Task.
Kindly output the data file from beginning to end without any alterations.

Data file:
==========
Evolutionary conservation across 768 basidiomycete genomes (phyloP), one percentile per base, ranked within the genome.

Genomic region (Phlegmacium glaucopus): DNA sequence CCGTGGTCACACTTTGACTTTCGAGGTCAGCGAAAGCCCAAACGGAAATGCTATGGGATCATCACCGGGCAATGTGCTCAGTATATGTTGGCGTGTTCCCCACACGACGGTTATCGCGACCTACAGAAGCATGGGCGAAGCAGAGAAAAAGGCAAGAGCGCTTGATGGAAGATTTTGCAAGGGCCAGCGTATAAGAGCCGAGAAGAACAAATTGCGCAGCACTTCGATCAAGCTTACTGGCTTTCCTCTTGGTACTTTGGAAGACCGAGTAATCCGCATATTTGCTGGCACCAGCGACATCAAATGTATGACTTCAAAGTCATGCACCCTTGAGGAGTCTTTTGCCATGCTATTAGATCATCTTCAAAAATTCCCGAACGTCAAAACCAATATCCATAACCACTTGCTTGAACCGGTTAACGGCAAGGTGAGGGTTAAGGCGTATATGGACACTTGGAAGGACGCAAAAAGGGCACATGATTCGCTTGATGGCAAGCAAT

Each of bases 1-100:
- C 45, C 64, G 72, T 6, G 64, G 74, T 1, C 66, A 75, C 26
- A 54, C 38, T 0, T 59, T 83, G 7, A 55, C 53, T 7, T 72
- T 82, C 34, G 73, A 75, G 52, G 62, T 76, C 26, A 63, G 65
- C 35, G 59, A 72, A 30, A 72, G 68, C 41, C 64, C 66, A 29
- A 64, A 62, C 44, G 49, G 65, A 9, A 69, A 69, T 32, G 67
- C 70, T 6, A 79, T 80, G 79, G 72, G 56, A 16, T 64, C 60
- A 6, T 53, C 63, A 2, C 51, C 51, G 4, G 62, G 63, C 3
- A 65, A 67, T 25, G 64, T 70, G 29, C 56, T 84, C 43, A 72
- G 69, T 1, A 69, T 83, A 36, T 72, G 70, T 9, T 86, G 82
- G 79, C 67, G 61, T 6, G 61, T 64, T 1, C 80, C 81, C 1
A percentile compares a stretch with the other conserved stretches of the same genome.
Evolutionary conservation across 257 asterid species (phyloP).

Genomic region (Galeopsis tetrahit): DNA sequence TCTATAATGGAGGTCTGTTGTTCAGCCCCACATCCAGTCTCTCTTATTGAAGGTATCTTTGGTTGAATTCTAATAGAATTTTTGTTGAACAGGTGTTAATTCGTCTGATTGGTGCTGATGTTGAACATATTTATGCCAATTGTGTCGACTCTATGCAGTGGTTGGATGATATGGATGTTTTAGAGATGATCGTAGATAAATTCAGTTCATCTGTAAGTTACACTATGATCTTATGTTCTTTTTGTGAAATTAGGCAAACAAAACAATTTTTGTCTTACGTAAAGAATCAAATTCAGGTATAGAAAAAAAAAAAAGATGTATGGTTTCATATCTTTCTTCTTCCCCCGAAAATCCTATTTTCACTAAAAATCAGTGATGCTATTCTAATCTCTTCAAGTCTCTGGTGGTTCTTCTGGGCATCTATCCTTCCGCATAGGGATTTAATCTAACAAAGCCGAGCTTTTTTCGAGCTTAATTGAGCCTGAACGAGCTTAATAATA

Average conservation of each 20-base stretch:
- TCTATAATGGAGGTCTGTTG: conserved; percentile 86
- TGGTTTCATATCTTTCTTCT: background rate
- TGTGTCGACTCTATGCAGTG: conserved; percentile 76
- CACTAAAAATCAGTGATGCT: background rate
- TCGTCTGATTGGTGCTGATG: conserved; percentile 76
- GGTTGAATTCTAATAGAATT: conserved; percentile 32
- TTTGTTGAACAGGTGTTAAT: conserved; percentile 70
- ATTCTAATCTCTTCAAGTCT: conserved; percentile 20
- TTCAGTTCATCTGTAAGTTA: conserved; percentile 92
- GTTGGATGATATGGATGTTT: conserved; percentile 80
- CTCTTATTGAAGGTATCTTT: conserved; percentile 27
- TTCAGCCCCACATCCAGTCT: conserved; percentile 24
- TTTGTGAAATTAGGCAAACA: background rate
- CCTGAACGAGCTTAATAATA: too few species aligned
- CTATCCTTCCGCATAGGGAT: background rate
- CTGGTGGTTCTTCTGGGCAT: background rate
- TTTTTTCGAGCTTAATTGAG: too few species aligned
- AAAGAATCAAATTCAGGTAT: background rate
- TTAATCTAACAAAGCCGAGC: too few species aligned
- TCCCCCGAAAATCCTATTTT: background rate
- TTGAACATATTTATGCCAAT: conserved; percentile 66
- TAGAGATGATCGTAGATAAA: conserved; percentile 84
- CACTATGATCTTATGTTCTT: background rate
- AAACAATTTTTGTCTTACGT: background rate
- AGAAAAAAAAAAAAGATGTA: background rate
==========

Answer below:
Evolutionary conservation across 768 basidiomycete genomes (phyloP), one percentile per base, ranked within the genome.

Genomic region (Phlegmacium glaucopus): DNA sequence CCGTGGTCACACTTTGACTTTCGAGGTCAGCGAAAGCCCAAACGGAAATGCTATGGGATCATCACCGGGCAATGTGCTCAGTATATGTTGGCGTGTTCCCCACACGACGGTTATCGCGACCTACAGAAGCATGGGCGAAGCAGAGAAAAAGGCAAGAGCGCTTGATGGAAGATTTTGCAAGGGCCAGCGTATAAGAGCCGAGAAGAACAAATTGCGCAGCACTTCGATCAAGCTTACTGGCTTTCCTCTTGGTACTTTGGAAGACCGAGTAATCCGCATATTTGCTGGCACCAGCGACATCAAATGTATGACTTCAAAGTCATGCACCCTTGAGGAGTCTTTTGCCATGCTATTAGATCATCTTCAAAAATTCCCGAACGTCAAAACCAATATCCATAACCACTTGCTTGAACCGGTTAACGGCAAGGTGAGGGTTAAGGCGTATATGGACACTTGGAAGGACGCAAAAAGGGCACATGATTCGCTTGATGGCAAGCAAT

Each of bases 1-100:
- C 45, C 64, G 72, T 6, G 64, G 74, T 1, C 66, A 75, C 26
- A 54, C 38, T 0, T 59, T 83, G 7, A 55, C 53, T 7, T 72
- T 82, C 34, G 73, A 75, G 52, G 62, T 76, C 26, A 63, G 65
- C 35, G 59, A 72, A 30, A 72, G 68, C 41, C 64, C 66, A 29
- A 64, A 62, C 44, G 49, G 65, A 9, A 69, A 69, T 32, G 67
- C 70, T 6, A 79, T 80, G 79, G 72, G 56, A 16, T 64, C 60
- A 6, T 53, C 63, A 2, C 51, C 51, G 4, G 62, G 63, C 3
- A 65, A 67, T 25, G 64, T 70, G 29, C 56, T 84, C 43, A 72
- G 69, T 1, A 69, T 83, A 36, T 72, G 70, T 9, T 86, G 82
- G 79, C 67, G 61, T 6, G 61, T 64, T 1, C 80, C 81, C 1
A percentile compares a stretch with the other conserved stretches of the same genome.
Evolutionary conservation across 257 asterid species (phyloP).

Genomic region (Galeopsis tetrahit): DNA sequence TCTATAATGGAGGTCTGTTGTTCAGCCCCACATCCAGTCTCTCTTATTGAAGGTATCTTTGGTTGAATTCTAATAGAATTTTTGTTGAACAGGTGTTAATTCGTCTGATTGGTGCTGATGTTGAACATATTTATGCCAATTGTGTCGACTCTATGCAGTGGTTGGATGATATGGATGTTTTAGAGATGATCGTAGATAAATTCAGTTCATCTGTAAGTTACACTATGATCTTATGTTCTTTTTGTGAAATTAGGCAAACAAAACAATTTTTGTCTTACGTAAAGAATCAAATTCAGGTATAGAAAAAAAAAAAAGATGTATGGTTTCATATCTTTCTTCTTCCCCCGAAAATCCTATTTTCACTAAAAATCAGTGATGCTATTCTAATCTCTTCAAGTCTCTGGTGGTTCTTCTGGGCATCTATCCTTCCGCATAGGGATTTAATCTAACAAAGCCGAGCTTTTTTCGAGCTTAATTGAGCCTGAACGAGCTTAATAATA

Average conservation of each 20-base stretch:
- TCTATAATGGAGGTCTGTTG: conserved; percentile 86
- TGGTTTCATATCTTTCTTCT: background rate
- TGTGTCGACTCTATGCAGTG: conserved; percentile 76
- CACTAAAAATCAGTGATGCT: background rate
- TCGTCTGATTGGTGCTGATG: conserved; percentile 76
- GGTTGAATTCTAATAGAATT: conserved; percentile 32
- TTTGTTGAACAGGTGTTAAT: conserved; percentile 70
- ATTCTAATCTCTTCAAGTCT: conserved; percentile 20
- TTCAGTTCATCTGTAAGTTA: conserved; percentile 92
- GTTGGATGATATGGATGTTT: conserved; percentile 80
- CTCTTATTGAAGGTATCTTT: conserved; percentile 27
- TTCAGCCCCACATCCAGTCT: conserved; percentile 24
- TTTGTGAAATTAGGCAAACA: background rate
- CCTGAACGAGCTTAATAATA: too few species aligned
- CTATCCTTCCGCATAGGGAT: background rate
- CTGGTGGTTCTTCTGGGCAT: background rate
- TTTTTTCGAGCTTAATTGAG: too few species aligned
- AAAGAATCAAATTCAGGTAT: background rate
- TTAATCTAACAAAGCCGAGC: too few species aligned
- TCCCCCGAAAATCCTATTTT: background rate
- TTGAACATATTTATGCCAAT: conserved; percentile 66
- TAGAGATGATCGTAGATAAA: conserved; percentile 84
- CACTATGATCTTATGTTCTT: background rate
- AAACAATTTTTGTCTTACGT: background rate
- AGAAAAAAAAAAAAGATGTA: background rate